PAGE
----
No, the script was very good, but Jason and I would work in the morning on whatever scenes he was in that day, and because he is such a great writer, I would trust him to come up with a line here and there, so we’d add on top of it. And when we fixed the script, that was it, we never needed to improvise. You don’t really need to improvise if you have a good piece of material, you need to if you have a shit script, and then you are really in trouble and then the actors need to prevent something.

DeLorean was a huge success after Back to the Future. Why do you think we have a huge nostalgia for the 70’s-80’s?

That’s easy, course we always look back on our history, but not too far away, and I don’t know why we do that, but we always think of it as a more innocent time, but it wasn’t. In my reflections the 70’s was, well I’m old enough to remember it, I was there. You are talking about a decade pre-80’s, pre-climate-change, post-60’s, yes it was depressing because it was that whole thing, but it was also pre-any of the huge issues, there was a kind of innocence around that period. Consequences, there was none, it was just crazy. In the 80’s you started punk, you had different music, different things going on. It was a similar time but in the 80’s things really changed. So, the 70’s to me always looked like, when you look at the clothes that people whore, you go:” Wow, look at that!” but everybody whore it, and the music was new. It was post-60’s and pre-aids, you know the sexual revolution had happened and it was around, and it was there, but it hadn’t designated everybody, it wasn’t that level of fear. So, to a certain extent, I’m not saying the 80’s was a great time, I remember I was in school, I was constantly depressed, but it’s a different time.

What do you like about telling true stories in movies?

I like the idea, that I can navigate between what’s truthful and what isn’t truthful. And I can play with that, and I think the audience like that too. I think they like the whole idea of being revealed, that it might not be what they think. I’m not a documentarian, this is not a documentary, I’m not saying this is actually what happened, I’m saying; ”Look these things happened, and within this I can play drama. I like the idea that there is an element of authenticity and truth to it.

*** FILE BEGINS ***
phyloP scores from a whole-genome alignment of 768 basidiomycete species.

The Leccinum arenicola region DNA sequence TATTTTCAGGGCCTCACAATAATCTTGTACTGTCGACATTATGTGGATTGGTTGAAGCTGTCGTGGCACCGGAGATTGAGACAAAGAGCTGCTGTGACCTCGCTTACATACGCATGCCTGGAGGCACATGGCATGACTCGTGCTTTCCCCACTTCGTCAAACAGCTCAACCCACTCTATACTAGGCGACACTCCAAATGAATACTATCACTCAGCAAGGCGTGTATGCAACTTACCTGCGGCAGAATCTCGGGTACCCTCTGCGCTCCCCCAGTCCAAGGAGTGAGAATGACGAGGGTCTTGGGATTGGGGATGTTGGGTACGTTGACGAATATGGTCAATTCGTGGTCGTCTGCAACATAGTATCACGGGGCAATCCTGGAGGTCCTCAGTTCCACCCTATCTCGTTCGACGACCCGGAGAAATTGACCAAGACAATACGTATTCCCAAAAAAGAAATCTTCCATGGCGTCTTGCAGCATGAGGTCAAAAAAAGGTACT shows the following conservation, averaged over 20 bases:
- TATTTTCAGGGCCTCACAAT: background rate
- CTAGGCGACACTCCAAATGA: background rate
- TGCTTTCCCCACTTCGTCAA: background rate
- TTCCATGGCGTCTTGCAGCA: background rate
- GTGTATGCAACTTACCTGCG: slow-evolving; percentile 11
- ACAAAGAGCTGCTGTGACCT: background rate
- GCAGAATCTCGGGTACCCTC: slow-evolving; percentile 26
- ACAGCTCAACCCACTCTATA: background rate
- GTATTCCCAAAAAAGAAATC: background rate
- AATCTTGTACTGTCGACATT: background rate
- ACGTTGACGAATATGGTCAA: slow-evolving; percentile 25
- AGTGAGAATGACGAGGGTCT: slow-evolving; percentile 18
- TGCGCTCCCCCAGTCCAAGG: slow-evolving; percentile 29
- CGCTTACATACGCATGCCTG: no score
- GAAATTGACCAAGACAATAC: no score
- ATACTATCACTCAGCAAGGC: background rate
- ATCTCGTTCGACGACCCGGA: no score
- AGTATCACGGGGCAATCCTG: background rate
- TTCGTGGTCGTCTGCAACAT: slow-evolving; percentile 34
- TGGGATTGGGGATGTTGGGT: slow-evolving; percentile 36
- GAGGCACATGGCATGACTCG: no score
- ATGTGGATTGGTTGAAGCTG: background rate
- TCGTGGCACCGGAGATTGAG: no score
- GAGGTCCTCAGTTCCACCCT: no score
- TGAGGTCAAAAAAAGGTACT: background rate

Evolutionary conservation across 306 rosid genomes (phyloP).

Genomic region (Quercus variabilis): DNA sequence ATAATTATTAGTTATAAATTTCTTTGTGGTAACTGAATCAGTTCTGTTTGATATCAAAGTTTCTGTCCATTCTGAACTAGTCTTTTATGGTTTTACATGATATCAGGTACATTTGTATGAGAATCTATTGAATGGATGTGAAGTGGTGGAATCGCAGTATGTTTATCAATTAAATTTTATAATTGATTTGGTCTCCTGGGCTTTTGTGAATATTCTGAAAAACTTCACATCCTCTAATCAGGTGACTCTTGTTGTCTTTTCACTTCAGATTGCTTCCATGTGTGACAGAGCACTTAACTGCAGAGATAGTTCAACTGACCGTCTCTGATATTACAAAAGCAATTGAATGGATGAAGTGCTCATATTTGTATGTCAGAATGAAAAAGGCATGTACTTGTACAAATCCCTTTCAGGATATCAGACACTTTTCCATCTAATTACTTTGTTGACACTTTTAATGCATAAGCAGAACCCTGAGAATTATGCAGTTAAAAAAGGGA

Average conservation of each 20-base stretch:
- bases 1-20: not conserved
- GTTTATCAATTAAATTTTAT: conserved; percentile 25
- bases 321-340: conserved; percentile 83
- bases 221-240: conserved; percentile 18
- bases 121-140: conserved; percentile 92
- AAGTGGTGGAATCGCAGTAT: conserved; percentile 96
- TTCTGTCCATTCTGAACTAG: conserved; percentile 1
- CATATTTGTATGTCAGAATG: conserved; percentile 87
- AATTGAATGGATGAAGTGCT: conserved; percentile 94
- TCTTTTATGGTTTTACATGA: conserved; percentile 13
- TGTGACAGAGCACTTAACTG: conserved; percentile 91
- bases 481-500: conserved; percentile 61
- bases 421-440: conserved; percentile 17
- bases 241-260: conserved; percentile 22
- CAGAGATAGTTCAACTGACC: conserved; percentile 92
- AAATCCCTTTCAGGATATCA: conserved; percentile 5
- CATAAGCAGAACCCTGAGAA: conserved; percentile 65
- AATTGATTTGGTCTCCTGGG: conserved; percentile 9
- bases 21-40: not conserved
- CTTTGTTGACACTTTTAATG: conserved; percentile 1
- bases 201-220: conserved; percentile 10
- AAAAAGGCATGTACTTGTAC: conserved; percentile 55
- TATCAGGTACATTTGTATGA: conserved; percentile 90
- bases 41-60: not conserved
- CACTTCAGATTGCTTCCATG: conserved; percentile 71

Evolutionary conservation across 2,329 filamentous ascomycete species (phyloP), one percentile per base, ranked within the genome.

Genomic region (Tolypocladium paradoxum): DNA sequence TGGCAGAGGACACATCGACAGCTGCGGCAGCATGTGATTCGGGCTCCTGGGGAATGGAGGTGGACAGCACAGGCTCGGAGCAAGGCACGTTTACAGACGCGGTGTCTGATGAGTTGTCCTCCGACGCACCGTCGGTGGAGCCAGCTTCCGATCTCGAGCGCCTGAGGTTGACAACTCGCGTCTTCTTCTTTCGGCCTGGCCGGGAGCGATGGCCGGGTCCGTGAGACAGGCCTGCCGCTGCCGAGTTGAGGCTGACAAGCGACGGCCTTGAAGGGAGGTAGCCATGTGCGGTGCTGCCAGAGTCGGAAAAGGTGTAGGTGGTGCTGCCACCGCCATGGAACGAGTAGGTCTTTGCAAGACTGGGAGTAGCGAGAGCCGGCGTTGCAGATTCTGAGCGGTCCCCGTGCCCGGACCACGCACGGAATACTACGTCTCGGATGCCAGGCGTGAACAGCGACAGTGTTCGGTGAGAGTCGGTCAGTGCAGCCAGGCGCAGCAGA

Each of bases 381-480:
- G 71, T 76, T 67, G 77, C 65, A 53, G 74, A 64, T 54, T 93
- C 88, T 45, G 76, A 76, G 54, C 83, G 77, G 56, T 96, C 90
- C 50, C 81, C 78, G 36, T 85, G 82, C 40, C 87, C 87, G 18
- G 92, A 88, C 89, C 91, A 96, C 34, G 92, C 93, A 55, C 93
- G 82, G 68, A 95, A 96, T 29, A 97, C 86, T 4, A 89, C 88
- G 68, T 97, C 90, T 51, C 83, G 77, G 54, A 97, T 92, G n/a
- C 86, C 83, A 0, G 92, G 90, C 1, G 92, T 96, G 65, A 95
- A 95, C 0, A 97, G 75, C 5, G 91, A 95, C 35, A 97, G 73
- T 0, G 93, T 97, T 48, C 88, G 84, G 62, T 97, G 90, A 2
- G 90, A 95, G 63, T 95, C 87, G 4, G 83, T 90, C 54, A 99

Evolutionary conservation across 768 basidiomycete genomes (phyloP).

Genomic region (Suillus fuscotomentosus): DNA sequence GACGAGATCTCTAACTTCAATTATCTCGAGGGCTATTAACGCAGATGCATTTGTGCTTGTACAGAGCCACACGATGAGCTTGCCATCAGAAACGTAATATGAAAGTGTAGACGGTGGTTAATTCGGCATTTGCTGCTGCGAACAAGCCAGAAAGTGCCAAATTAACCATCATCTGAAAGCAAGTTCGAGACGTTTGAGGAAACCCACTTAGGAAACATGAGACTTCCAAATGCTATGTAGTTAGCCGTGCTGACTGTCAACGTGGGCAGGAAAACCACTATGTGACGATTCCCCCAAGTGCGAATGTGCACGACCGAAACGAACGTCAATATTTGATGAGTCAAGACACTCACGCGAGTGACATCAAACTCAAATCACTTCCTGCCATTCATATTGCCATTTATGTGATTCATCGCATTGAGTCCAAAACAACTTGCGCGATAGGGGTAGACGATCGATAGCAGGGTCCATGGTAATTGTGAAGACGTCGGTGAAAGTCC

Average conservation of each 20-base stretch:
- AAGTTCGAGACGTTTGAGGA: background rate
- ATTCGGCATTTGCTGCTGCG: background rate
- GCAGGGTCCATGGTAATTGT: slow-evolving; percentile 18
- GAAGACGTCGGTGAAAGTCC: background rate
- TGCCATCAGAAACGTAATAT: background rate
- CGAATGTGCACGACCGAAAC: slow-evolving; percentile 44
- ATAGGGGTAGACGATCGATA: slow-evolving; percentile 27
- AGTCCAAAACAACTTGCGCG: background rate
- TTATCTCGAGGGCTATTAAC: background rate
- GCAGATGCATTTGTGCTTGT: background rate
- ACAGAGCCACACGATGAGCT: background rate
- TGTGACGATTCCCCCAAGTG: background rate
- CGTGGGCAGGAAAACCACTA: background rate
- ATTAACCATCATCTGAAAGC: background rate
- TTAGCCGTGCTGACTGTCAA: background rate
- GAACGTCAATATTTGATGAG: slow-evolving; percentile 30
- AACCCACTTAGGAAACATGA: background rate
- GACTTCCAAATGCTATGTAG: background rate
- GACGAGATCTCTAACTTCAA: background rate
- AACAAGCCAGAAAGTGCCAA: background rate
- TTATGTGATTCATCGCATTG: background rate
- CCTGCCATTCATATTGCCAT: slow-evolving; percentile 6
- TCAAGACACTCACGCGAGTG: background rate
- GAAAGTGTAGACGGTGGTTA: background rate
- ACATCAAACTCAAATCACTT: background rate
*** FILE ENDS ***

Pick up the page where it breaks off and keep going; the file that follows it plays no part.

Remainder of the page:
Can you tell us a little bit about the character Bill DeLorean?

Look Lee [Pace] is 20 years younger than that guy, he’s a very young man, and he had studied DeLorean a lot and the thing about DeLorean, and he said it himself: ”I always want to be the cleverest guy in the room.” He was 6.5 foot and Lee is about that, he was the tallest man and he was handsome and charismatic and charming, there was an old-fashion 50’s movies stuff that would sit to him and you would feel it in his presence, there was a true formality to him, which I think was totally manufactured, by the way. He came from a working-class background, his parents were immigrants, he weren’t sent to a big private school, he wasn’t educated in rich environments, so he invented himself the same way as Gatsby did like; I’m going to invent my life and then I’m going to say ”This is my life, you can have my life, you can have all the cause, all the girls, the parties and if you buy my car, you can live like this”. So, he was the first guy to do that. So, when Lee got into it, he came very prepared and I thought that was great the way and so he has quite a quality-star to him, I think as an actor, and I think that was essential.

What’s your next project?

”I don’t know.”

”Is it going to be a true story as well?”

”Yeah probably, I’ve got an idea, but I haven’t gotten it written yet, I’m halfway through it.”

”What’s the idea?”

”Well, I might do something about Castro being in New York in the 60’s and meeting Malcom X. I think it’s quite interesting, I quite like the idea of during something of Castro prior to him becoming a communist, so when he came to New York he was quite open, so I’m kind of playing with those three characters.”

Natasha Schmidt
Skrevet af
En film kan være god på mange måder, men uden den rette musik og godt skuespil, kan det være svært at se dens fulde potentiale. Jeg elsker film, der ændrer ens livssyn og vender alting 180 grader - for i disse tilfælde bliver film ikke blot underholdning, men også livsbekræftende. Og så elsker jeg Thomas Newman.